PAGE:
Flicks based around a poltergeist tend to be hard for me to swallow.  There is no doubt in my mind that ghosts do not exist, therefore I do not fear them.  Yes, every once in a blue moon I will get a good scare from a spiritual horror, but I also get that from movies about a clown with deadlights beaming from it’s eyes.

When the Lights Went Out is written and directed by Pat Holden, who has vocalized his families own experiences with the afterlife.  Holden used inspiration from what is known as a true haunting that took place in the 1970’s in Yorkshire.  The story is known as The Pontefract Poltergeist, Holden‘s own extended family’s experience.


Although the flick was a bit slow moving, everything from the setting to the dialogue to the actors told a solid story that felt like it was filmed in the 70’s.  Period pieces are difficult to do, especially ones where most people can remember what it was like to be alive during the era. I give Holden props for that accomplishment.

A lot of the conversations between the characters were boring and meaningless to the plot. Other problems for me were scenes like the father (Steven Waddington) getting so scared of ‘something’ in the basement that when he finally get out of the room he bitch-slaps his daughter Sally (Tasha Connor).  That didn’t flow for me and seemed like it was left in for shock value – that failed.


The movie took a nonchalant approach.  Most people I would think would have some sort of reaction having a friends mother ask not to have someone inside the residence due to a spirit.  In When the Lights When Out it was merely accepted by Sally to not have her peer in her home and she didn’t really question the motives behind it, or behind anything.  The subdued reaction of the mother (Kate Ashfield) after seeing an apparition was less than thrilling. A let down when you think of Ashfield‘s performance in Shaun of the Dead and know how much more she is capable of. Not a standout performance.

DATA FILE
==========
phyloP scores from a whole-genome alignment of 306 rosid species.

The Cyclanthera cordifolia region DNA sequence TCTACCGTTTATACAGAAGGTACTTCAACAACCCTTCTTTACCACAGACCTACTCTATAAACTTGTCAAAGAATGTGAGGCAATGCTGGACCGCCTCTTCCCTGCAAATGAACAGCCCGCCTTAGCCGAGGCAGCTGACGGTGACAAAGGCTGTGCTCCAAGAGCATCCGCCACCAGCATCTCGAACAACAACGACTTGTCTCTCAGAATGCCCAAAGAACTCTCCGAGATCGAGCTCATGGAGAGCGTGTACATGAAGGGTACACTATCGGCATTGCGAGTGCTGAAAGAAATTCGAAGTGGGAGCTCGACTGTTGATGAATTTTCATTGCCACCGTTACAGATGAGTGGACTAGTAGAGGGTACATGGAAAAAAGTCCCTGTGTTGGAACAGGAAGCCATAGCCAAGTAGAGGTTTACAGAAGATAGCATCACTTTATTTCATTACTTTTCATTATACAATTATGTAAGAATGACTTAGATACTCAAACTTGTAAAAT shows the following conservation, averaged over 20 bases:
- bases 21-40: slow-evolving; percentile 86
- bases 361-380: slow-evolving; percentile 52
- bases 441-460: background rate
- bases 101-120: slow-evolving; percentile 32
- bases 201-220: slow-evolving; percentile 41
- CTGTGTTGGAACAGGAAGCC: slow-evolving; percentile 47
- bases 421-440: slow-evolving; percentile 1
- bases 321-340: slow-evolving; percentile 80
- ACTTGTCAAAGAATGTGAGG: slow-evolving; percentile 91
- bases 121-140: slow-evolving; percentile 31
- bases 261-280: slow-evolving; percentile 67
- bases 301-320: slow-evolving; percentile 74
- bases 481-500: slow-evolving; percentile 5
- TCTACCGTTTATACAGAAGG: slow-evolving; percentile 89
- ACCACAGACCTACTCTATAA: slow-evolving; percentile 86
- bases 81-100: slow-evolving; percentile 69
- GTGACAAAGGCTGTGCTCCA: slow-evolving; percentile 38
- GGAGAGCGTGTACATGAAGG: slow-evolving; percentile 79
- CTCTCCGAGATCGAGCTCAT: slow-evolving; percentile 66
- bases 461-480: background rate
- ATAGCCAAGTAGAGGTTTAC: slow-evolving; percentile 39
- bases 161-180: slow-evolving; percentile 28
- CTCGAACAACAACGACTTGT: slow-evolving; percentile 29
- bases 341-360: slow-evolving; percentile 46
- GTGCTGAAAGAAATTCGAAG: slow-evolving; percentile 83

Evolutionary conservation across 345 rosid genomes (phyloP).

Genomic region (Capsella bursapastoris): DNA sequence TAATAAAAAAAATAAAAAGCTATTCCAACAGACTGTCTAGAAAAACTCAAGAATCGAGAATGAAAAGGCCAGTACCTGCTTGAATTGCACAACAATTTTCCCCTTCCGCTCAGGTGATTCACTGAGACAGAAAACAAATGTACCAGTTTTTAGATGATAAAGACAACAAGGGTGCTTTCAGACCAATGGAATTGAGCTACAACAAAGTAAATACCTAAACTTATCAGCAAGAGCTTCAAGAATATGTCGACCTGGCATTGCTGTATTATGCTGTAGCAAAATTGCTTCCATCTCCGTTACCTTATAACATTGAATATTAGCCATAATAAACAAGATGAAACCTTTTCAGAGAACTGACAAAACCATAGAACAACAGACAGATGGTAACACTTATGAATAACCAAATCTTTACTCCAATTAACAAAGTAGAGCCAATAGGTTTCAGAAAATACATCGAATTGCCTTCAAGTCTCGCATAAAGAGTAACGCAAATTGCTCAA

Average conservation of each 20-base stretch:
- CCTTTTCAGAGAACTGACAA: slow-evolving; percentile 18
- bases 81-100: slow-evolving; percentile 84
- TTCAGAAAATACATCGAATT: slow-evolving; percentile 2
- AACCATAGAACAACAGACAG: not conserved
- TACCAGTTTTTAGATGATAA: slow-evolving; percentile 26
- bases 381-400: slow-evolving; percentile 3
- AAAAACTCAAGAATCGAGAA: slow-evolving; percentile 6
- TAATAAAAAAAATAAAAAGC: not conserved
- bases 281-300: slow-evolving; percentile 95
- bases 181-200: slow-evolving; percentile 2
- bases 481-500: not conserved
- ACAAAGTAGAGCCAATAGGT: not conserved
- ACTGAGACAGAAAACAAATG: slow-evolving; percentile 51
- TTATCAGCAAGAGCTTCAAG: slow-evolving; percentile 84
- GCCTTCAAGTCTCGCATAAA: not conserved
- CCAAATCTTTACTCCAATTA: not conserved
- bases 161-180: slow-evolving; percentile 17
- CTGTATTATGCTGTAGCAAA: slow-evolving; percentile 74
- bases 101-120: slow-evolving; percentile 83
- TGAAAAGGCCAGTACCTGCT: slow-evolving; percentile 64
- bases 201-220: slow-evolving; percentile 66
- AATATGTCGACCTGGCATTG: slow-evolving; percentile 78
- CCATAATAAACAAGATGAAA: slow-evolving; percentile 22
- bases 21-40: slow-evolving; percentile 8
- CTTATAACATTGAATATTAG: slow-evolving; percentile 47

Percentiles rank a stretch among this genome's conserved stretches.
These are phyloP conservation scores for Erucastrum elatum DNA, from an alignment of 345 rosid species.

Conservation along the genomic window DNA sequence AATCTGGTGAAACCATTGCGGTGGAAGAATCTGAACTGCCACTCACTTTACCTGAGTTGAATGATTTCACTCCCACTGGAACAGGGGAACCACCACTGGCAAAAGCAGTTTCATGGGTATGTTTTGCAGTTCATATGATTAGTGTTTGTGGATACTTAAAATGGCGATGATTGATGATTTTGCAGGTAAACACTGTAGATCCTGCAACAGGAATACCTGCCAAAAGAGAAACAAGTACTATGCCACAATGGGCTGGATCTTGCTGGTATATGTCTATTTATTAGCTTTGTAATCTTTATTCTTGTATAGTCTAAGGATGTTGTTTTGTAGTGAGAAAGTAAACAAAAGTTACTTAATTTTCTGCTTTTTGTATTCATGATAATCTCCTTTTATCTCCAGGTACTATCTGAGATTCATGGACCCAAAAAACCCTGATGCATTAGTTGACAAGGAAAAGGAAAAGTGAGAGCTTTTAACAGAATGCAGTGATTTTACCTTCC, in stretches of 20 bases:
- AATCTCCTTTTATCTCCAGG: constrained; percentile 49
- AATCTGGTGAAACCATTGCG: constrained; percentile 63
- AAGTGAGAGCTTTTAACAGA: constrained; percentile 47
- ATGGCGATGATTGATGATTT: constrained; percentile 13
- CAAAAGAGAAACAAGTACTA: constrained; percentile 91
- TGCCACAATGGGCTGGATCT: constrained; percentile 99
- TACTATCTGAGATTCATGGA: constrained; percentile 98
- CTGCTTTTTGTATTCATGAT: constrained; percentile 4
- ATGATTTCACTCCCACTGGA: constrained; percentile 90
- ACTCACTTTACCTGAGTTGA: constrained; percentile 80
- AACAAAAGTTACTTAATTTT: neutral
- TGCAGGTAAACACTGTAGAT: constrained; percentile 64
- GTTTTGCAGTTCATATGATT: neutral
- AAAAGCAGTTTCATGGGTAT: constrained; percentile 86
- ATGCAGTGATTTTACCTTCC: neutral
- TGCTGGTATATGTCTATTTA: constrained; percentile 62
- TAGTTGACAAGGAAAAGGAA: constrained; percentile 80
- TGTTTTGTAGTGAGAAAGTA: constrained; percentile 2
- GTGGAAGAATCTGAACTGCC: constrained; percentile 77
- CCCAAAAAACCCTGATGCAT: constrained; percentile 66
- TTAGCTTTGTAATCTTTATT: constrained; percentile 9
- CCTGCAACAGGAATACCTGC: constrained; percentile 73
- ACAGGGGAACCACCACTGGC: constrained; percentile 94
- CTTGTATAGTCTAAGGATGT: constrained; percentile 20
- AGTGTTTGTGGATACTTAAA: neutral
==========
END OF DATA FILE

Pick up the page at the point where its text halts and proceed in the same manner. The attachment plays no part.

There’s not one actor who stood out in this film as they could all be considered part of the background.  Bland and out of date.  They all seemed to be following instructions and not participating in the creation of their characters.  A major let down as I feel this feature had potential to be truly dark and disturbing.


A scene towards the end of the movie where a séance is held  had the opportunity to really put a scare into the audience.  It ended up a dull and rusty attempt for more shock value.  There was no specific time in When the Lights Went Out that I felt unease, suspense or panic.  From beginning to end it felt like the movie was a rip-off of The Amityville Horror, The Exorcist, and Poltergeist.

Some people will view this movie and see it as artistic or genuine, to me it a film to be found on The Woman’s Network late at night.  Not terrible, definitely watchable, but don’t expect it to make your top ten ghost stories list.



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